WH&Y authors: Professor Leon Straker

Citation: Howie EK, Smith AL, McVeigh JA. Straker LM. Accelerometer-Derived Activity Phenotypes in Young Adults: a Latent Class Analysis. Int.J. Behav. Med. 25, 558–568 (2018). https://doi.org/10.1007/s12529-018-9721-4



Purpose: To identify “activity phenotypes” from accelerometer-derived activity characteristics among young adults.

Methods: Participants were young adults (n = 628, mean age, 22.1, SD 0.6) in the Raine Study in Western Australia. Sex-specific latent class analyses identified sub-groups using eight indicators derived from 7-day hip-worn Actigraph GT3X+ accelerometers: daily steps, total daily moderate-to-vigorous physical activity (MVPA), MVPA variation, MVPA intensity, MVPA bout duration, sedentary-to-light ratio, sedentary-to-light ratio variation, and sedentary bout duration.

Results: Five activity phenotypes were identified for women (n = 324) and men (n = 304). Activity phenotype 1 for both women (35%) and men (30%) represented average activity characteristics. Phenotype 2 for women (17%) and men (16%) was characterized by below average total activity and MVPA (10.6 and 16.7 min of MVPA/day, women and men respectively). Phenotype 3 for women (15%) and men (23%) was characterized by below average total physical activity, average MVPA (32.6 and 36.5 min/day), high sedentary-light ratio and long sedentary bouts. Phenotype 4 differed between women (29%) and men (18%) but both had low sedentary-to-light ratios and shorter sedentary bouts. Finally, phenotype 5 in both women (4%) and men (12%) was characterized by extreme MVPA metrics (81.3 and 96.1 min/day).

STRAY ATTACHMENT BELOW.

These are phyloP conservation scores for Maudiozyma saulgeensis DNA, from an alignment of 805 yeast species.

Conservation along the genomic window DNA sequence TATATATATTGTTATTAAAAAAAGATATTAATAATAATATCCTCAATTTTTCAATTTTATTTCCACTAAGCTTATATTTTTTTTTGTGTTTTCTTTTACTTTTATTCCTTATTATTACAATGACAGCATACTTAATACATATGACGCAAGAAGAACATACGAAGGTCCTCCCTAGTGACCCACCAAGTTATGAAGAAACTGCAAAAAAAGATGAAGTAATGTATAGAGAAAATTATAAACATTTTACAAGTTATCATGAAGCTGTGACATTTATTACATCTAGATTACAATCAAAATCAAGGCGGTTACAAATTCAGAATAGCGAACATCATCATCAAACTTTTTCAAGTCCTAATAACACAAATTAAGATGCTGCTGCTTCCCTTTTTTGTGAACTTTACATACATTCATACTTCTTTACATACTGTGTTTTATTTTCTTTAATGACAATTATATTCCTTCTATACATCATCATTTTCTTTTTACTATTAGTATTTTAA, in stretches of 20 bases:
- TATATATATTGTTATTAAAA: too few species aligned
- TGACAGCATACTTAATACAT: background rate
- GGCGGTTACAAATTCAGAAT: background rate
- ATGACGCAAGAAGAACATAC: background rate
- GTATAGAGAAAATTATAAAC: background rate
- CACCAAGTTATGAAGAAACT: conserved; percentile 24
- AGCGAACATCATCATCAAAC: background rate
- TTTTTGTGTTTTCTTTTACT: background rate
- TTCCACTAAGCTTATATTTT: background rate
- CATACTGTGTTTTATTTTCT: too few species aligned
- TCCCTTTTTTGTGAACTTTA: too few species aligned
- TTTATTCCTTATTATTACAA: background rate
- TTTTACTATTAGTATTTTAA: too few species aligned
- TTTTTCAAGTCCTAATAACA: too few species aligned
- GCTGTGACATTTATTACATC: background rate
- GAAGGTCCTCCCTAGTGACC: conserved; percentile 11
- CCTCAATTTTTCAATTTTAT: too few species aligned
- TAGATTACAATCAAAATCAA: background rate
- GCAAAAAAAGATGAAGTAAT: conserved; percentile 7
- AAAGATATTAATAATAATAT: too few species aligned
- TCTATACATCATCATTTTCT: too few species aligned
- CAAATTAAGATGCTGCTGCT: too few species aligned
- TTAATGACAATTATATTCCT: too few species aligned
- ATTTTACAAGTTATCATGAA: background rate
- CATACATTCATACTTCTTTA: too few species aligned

Conclusions: Five activity phenotypes were identified for each gender in this population of young adults which can help design targeted interventions to enhance or modulate activity phenotypes.

About The Authors


Leon Straker is a John Curtin Distinguished Professor of Physiotherapy, focussed on adolescent behav...